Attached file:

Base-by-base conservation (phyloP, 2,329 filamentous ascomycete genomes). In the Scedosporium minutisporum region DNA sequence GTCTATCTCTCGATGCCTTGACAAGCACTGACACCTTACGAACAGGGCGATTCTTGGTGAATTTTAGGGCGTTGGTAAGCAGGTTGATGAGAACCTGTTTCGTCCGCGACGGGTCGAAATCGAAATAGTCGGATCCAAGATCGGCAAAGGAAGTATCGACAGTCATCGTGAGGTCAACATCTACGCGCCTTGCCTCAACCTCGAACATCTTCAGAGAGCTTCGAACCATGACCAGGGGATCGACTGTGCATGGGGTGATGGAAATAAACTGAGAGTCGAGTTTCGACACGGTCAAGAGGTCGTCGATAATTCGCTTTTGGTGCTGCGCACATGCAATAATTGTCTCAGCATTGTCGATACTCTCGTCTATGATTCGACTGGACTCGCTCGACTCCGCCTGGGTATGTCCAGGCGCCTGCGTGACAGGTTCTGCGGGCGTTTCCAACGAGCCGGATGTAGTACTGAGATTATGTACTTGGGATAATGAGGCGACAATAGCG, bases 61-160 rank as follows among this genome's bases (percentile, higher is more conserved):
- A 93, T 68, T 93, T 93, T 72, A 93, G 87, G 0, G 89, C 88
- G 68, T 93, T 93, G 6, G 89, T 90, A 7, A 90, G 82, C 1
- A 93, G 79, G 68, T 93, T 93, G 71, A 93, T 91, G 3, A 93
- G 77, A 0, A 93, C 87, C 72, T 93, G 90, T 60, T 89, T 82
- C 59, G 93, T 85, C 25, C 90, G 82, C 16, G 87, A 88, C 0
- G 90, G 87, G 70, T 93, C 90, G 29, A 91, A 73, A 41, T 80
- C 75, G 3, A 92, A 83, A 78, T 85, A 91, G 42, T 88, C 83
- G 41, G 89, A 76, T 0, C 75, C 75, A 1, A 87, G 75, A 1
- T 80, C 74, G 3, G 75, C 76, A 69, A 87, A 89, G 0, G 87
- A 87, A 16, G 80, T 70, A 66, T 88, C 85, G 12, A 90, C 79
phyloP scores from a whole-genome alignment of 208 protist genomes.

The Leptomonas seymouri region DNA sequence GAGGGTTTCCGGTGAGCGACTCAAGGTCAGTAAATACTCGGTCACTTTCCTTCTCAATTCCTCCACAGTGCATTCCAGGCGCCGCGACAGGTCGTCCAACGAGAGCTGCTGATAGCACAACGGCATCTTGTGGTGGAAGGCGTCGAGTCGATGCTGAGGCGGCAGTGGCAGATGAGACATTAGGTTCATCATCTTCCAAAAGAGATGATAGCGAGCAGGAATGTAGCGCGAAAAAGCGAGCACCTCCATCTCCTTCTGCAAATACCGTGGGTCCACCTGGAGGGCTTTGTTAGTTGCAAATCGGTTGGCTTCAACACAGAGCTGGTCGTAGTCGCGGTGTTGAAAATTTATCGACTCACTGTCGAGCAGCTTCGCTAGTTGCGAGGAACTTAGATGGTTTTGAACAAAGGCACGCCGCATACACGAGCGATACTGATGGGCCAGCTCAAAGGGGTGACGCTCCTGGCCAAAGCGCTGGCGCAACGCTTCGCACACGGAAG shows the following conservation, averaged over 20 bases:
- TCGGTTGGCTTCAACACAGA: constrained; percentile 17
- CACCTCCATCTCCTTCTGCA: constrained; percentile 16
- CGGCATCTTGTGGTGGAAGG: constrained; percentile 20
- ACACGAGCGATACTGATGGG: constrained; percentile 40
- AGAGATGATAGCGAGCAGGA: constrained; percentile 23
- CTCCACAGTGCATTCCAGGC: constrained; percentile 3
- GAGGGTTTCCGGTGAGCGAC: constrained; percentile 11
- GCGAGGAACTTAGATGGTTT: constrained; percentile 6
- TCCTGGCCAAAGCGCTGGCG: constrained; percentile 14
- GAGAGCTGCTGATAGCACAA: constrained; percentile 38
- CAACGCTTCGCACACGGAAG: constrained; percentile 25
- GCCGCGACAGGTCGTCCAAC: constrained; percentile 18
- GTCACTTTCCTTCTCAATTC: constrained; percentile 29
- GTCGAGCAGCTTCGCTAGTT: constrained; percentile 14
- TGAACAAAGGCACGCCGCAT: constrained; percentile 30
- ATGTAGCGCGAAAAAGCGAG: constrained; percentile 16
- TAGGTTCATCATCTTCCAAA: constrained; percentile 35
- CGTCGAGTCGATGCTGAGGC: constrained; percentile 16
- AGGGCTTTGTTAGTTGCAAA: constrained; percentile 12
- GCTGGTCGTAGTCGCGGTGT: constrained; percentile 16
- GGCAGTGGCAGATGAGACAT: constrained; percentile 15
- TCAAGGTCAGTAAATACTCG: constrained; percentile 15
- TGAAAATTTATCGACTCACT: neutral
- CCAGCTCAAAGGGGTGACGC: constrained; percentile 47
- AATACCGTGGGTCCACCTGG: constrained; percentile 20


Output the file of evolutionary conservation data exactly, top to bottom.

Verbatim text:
Base-by-base conservation (phyloP, 2,329 filamentous ascomycete genomes). In the Scedosporium minutisporum region DNA sequence GTCTATCTCTCGATGCCTTGACAAGCACTGACACCTTACGAACAGGGCGATTCTTGGTGAATTTTAGGGCGTTGGTAAGCAGGTTGATGAGAACCTGTTTCGTCCGCGACGGGTCGAAATCGAAATAGTCGGATCCAAGATCGGCAAAGGAAGTATCGACAGTCATCGTGAGGTCAACATCTACGCGCCTTGCCTCAACCTCGAACATCTTCAGAGAGCTTCGAACCATGACCAGGGGATCGACTGTGCATGGGGTGATGGAAATAAACTGAGAGTCGAGTTTCGACACGGTCAAGAGGTCGTCGATAATTCGCTTTTGGTGCTGCGCACATGCAATAATTGTCTCAGCATTGTCGATACTCTCGTCTATGATTCGACTGGACTCGCTCGACTCCGCCTGGGTATGTCCAGGCGCCTGCGTGACAGGTTCTGCGGGCGTTTCCAACGAGCCGGATGTAGTACTGAGATTATGTACTTGGGATAATGAGGCGACAATAGCG, bases 61-160 rank as follows among this genome's bases (percentile, higher is more conserved):
- A 93, T 68, T 93, T 93, T 72, A 93, G 87, G 0, G 89, C 88
- G 68, T 93, T 93, G 6, G 89, T 90, A 7, A 90, G 82, C 1
- A 93, G 79, G 68, T 93, T 93, G 71, A 93, T 91, G 3, A 93
- G 77, A 0, A 93, C 87, C 72, T 93, G 90, T 60, T 89, T 82
- C 59, G 93, T 85, C 25, C 90, G 82, C 16, G 87, A 88, C 0
- G 90, G 87, G 70, T 93, C 90, G 29, A 91, A 73, A 41, T 80
- C 75, G 3, A 92, A 83, A 78, T 85, A 91, G 42, T 88, C 83
- G 41, G 89, A 76, T 0, C 75, C 75, A 1, A 87, G 75, A 1
- T 80, C 74, G 3, G 75, C 76, A 69, A 87, A 89, G 0, G 87
- A 87, A 16, G 80, T 70, A 66, T 88, C 85, G 12, A 90, C 79
phyloP scores from a whole-genome alignment of 208 protist genomes.

The Leptomonas seymouri region DNA sequence GAGGGTTTCCGGTGAGCGACTCAAGGTCAGTAAATACTCGGTCACTTTCCTTCTCAATTCCTCCACAGTGCATTCCAGGCGCCGCGACAGGTCGTCCAACGAGAGCTGCTGATAGCACAACGGCATCTTGTGGTGGAAGGCGTCGAGTCGATGCTGAGGCGGCAGTGGCAGATGAGACATTAGGTTCATCATCTTCCAAAAGAGATGATAGCGAGCAGGAATGTAGCGCGAAAAAGCGAGCACCTCCATCTCCTTCTGCAAATACCGTGGGTCCACCTGGAGGGCTTTGTTAGTTGCAAATCGGTTGGCTTCAACACAGAGCTGGTCGTAGTCGCGGTGTTGAAAATTTATCGACTCACTGTCGAGCAGCTTCGCTAGTTGCGAGGAACTTAGATGGTTTTGAACAAAGGCACGCCGCATACACGAGCGATACTGATGGGCCAGCTCAAAGGGGTGACGCTCCTGGCCAAAGCGCTGGCGCAACGCTTCGCACACGGAAG shows the following conservation, averaged over 20 bases:
- TCGGTTGGCTTCAACACAGA: constrained; percentile 17
- CACCTCCATCTCCTTCTGCA: constrained; percentile 16
- CGGCATCTTGTGGTGGAAGG: constrained; percentile 20
- ACACGAGCGATACTGATGGG: constrained; percentile 40
- AGAGATGATAGCGAGCAGGA: constrained; percentile 23
- CTCCACAGTGCATTCCAGGC: constrained; percentile 3
- GAGGGTTTCCGGTGAGCGAC: constrained; percentile 11
- GCGAGGAACTTAGATGGTTT: constrained; percentile 6
- TCCTGGCCAAAGCGCTGGCG: constrained; percentile 14
- GAGAGCTGCTGATAGCACAA: constrained; percentile 38
- CAACGCTTCGCACACGGAAG: constrained; percentile 25
- GCCGCGACAGGTCGTCCAAC: constrained; percentile 18
- GTCACTTTCCTTCTCAATTC: constrained; percentile 29
- GTCGAGCAGCTTCGCTAGTT: constrained; percentile 14
- TGAACAAAGGCACGCCGCAT: constrained; percentile 30
- ATGTAGCGCGAAAAAGCGAG: constrained; percentile 16
- TAGGTTCATCATCTTCCAAA: constrained; percentile 35
- CGTCGAGTCGATGCTGAGGC: constrained; percentile 16
- AGGGCTTTGTTAGTTGCAAA: constrained; percentile 12
- GCTGGTCGTAGTCGCGGTGT: constrained; percentile 16
- GGCAGTGGCAGATGAGACAT: constrained; percentile 15
- TCAAGGTCAGTAAATACTCG: constrained; percentile 15
- TGAAAATTTATCGACTCACT: neutral
- CCAGCTCAAAGGGGTGACGC: constrained; percentile 47
- AATACCGTGGGTCCACCTGG: constrained; percentile 20